EARTH Thailand
 
PRTR & Community Right-to-Know
Communities in Action
Industrial & Hazardous Waste Mangement
Map Ta Phut Studies
Chemicals & Product Life-Cycle Management
Pollution Hotspots
Corporate Accountability
Policy Reference
Multimedia
Calendar



 

Documents

Trading Away Health and the Environment: The Toxic Business of Waste Imports into Thailand

Co-Authors: Tanya Lee Roberts-Davis & Penchom Saetang

Ecological Alert and Recovery - Thailand (EARTH) | June 2019

Trading Away Health and the Environment provides an overview of the devastating impacts on the health and well-being of communities in Thailand where industrial waste processing facilities are being developed as part of an ongoing expansion of the transnational business of plastic and used electronics waste and scraps.

read more...

Call for Proposals to support communities affected by industrial pollution

Jointly implemented by: EARTH (Thailand) and Arnika Association (Czechia) under the project: “Public participation through citizen science and EIA system enhancement” (Funded with support from the European Union)

Deadline for submitting: 5th July 2019

read more...

"We Fight to Protect Our Home:” Reprisals Against Environmental Defenders in Loei Province, Thailand

A report by Fortify Rights, October 2018

This report reveals that Thai authorities and Tungkum Ltd. committed and contributed to serious human rights violations and abuses against members of KRBKG and environmental defenders in Wang Sa Phung District, Loei Province. Violations and abuses include the arbitrary detention of human rights defenders and violations of the rights to freedom of expression, peaceful assembly, a healthy environment.

Local residents in affected communities surrounding the gold  mine largely rely on farming and the natural environment for their livelihoods and sustenance. Water and soil pollution has adversely impacted their daily lives and livelihoods. Residents have also complained about health conditions...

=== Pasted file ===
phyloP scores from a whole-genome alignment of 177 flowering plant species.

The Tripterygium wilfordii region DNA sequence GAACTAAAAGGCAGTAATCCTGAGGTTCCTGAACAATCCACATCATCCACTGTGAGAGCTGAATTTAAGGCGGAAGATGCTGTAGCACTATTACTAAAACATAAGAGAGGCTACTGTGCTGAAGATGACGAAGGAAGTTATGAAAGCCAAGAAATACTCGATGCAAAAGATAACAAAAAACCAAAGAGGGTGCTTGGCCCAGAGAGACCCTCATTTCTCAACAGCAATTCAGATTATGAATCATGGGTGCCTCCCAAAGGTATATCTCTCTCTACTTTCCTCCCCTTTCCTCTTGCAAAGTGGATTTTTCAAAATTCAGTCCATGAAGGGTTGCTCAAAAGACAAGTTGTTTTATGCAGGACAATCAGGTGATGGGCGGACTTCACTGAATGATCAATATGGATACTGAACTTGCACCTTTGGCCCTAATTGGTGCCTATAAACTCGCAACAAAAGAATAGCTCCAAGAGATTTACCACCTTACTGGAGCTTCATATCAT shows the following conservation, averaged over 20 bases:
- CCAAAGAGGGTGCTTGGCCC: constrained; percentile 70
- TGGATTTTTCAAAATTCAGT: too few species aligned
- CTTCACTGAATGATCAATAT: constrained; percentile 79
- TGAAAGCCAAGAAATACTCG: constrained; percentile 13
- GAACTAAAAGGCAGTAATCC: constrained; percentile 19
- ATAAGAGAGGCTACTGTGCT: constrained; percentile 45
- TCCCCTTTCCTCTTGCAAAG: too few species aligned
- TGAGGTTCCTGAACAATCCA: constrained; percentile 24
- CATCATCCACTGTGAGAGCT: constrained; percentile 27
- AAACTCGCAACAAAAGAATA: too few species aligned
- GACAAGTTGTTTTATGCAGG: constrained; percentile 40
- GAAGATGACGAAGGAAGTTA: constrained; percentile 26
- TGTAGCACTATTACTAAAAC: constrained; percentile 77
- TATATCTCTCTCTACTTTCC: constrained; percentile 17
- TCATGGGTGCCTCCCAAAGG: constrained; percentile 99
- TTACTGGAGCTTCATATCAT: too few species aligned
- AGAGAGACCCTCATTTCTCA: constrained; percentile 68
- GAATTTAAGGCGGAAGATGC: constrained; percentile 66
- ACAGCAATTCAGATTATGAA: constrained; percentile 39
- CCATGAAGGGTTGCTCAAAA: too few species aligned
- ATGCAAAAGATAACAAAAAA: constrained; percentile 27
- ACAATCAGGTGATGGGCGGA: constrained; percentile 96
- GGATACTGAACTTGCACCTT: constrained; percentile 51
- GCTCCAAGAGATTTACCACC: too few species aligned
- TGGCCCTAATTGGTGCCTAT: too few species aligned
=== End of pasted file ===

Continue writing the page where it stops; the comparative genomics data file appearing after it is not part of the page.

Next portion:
read more...

PCDD/Fs and PCBs in eggs – data from China, Kazakhstan and Thailand

Authors: Petrlik J1,2, Teebthaisong A3, Bell L2,4, Behnisch PA5, Da M6, Saetang P3, Ritthichat A3, Kalmykov D7 | August 2018

Organizations: Arnika, IPEN, Ecological Alert and Recovery – Thailand (EARTH), National Toxics Network, BioDetection Systems BV (BDS), Nature University, Beijing, China, and Karaganda Regional Ecological Museum, Kazakhstan

There is a range of studies on PCDD/Fs and PCBs in eggs1-7. Eggs have been found to be sensitive indicators of PCDD/F and PCB contamination in soils and are an important exposure...

read more...

POPs contamination at ‘recycling’ and metallurgical site in Thailand

Authors: Teebthaisong A, Petrlik J, Ritthichat A, Saetang P, Strakova J | August 2018

Organizations: Ecological Alert and Recovery – Thailand (EARTH),  IPEN, and Arnika – Toxics and Waste Programme

This study evaluates the results of the analyses for Persistent Organic Pollutants (POPs) in the free-range chicken eggs in a vicinity of the artisanal recycling workshops in Samut Sakhon, a neighbouring province of Bangkok, Thailand. Free-range chicken eggs were used for monitoring levels of POPs contamination at certain places in many previous studies1-7. Eggs have been found to be sensitive indicators of POPs contamination in soils or dust and are an important exposure pathway from soil

read more...

Toxic Impressions: BPA in thermal paper

A report by Toxics Link, 2017